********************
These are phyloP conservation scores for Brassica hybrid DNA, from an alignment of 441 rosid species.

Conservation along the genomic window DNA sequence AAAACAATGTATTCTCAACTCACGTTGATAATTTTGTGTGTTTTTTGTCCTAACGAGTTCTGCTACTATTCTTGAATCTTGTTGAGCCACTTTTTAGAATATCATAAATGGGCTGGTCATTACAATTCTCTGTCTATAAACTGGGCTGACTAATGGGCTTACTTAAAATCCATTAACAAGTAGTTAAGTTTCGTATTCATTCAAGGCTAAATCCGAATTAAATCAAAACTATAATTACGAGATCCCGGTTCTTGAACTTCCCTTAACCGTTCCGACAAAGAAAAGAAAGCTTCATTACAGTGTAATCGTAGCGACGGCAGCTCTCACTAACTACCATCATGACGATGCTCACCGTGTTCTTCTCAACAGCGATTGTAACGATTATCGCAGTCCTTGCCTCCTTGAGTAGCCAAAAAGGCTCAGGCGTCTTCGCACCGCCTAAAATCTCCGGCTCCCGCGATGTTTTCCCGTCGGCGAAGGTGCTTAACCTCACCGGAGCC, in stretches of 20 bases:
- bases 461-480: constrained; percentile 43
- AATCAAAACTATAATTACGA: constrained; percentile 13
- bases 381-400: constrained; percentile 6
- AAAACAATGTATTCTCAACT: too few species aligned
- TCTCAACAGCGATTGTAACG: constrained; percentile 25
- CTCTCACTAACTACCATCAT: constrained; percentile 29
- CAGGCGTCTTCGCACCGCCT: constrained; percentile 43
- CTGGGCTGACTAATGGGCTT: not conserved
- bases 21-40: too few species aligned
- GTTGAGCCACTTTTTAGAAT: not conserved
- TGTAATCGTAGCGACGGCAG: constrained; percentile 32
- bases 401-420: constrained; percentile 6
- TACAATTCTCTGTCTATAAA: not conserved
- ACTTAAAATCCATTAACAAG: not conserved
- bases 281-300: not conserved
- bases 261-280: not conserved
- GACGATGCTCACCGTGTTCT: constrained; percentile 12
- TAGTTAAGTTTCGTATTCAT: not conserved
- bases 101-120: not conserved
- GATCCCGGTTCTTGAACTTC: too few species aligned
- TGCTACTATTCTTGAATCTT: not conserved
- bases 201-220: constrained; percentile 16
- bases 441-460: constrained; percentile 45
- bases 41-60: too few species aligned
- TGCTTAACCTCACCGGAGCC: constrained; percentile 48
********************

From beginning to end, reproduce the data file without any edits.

These are phyloP conservation scores for Brassica hybrid DNA, from an alignment of 441 rosid species.

Conservation along the genomic window DNA sequence AAAACAATGTATTCTCAACTCACGTTGATAATTTTGTGTGTTTTTTGTCCTAACGAGTTCTGCTACTATTCTTGAATCTTGTTGAGCCACTTTTTAGAATATCATAAATGGGCTGGTCATTACAATTCTCTGTCTATAAACTGGGCTGACTAATGGGCTTACTTAAAATCCATTAACAAGTAGTTAAGTTTCGTATTCATTCAAGGCTAAATCCGAATTAAATCAAAACTATAATTACGAGATCCCGGTTCTTGAACTTCCCTTAACCGTTCCGACAAAGAAAAGAAAGCTTCATTACAGTGTAATCGTAGCGACGGCAGCTCTCACTAACTACCATCATGACGATGCTCACCGTGTTCTTCTCAACAGCGATTGTAACGATTATCGCAGTCCTTGCCTCCTTGAGTAGCCAAAAAGGCTCAGGCGTCTTCGCACCGCCTAAAATCTCCGGCTCCCGCGATGTTTTCCCGTCGGCGAAGGTGCTTAACCTCACCGGAGCC, in stretches of 20 bases:
- bases 461-480: constrained; percentile 43
- AATCAAAACTATAATTACGA: constrained; percentile 13
- bases 381-400: constrained; percentile 6
- AAAACAATGTATTCTCAACT: too few species aligned
- TCTCAACAGCGATTGTAACG: constrained; percentile 25
- CTCTCACTAACTACCATCAT: constrained; percentile 29
- CAGGCGTCTTCGCACCGCCT: constrained; percentile 43
- CTGGGCTGACTAATGGGCTT: not conserved
- bases 21-40: too few species aligned
- GTTGAGCCACTTTTTAGAAT: not conserved
- TGTAATCGTAGCGACGGCAG: constrained; percentile 32
- bases 401-420: constrained; percentile 6
- TACAATTCTCTGTCTATAAA: not conserved
- ACTTAAAATCCATTAACAAG: not conserved
- bases 281-300: not conserved
- bases 261-280: not conserved
- GACGATGCTCACCGTGTTCT: constrained; percentile 12
- TAGTTAAGTTTCGTATTCAT: not conserved
- bases 101-120: not conserved
- GATCCCGGTTCTTGAACTTC: too few species aligned
- TGCTACTATTCTTGAATCTT: not conserved
- bases 201-220: constrained; percentile 16
- bases 441-460: constrained; percentile 45
- bases 41-60: too few species aligned
- TGCTTAACCTCACCGGAGCC: constrained; percentile 48